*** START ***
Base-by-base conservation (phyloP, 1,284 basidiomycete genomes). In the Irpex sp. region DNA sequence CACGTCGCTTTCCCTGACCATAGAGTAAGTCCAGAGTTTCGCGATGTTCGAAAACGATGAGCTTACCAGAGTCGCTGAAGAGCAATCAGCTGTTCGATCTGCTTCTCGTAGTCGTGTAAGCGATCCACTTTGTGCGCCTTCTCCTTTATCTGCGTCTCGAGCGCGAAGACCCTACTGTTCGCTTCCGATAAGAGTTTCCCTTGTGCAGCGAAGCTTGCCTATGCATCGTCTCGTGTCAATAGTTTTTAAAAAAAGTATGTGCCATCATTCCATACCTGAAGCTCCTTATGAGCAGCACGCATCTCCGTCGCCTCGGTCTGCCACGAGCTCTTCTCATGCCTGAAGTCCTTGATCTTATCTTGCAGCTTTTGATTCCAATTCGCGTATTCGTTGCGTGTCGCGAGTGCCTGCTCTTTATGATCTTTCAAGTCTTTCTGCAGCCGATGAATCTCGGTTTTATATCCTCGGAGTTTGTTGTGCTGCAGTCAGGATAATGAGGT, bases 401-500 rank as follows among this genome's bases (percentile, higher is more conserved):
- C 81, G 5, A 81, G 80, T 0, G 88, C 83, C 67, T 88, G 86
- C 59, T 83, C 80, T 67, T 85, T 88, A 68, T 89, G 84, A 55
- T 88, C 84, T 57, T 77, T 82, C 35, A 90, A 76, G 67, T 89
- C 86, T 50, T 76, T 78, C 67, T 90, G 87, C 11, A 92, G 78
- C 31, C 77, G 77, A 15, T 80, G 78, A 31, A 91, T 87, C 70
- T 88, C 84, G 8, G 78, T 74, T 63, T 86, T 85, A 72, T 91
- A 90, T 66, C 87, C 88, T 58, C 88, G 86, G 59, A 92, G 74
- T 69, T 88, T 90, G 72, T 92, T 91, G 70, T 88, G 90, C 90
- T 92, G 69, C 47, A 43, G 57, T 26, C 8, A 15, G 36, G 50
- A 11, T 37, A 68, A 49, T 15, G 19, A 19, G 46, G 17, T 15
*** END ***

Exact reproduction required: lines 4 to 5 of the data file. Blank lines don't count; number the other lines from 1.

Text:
- T 88, C 84, T 57, T 77, T 82, C 35, A 90, A 76, G 67, T 89
- C 86, T 50, T 76, T 78, C 67, T 90, G 87, C 11, A 92, G 78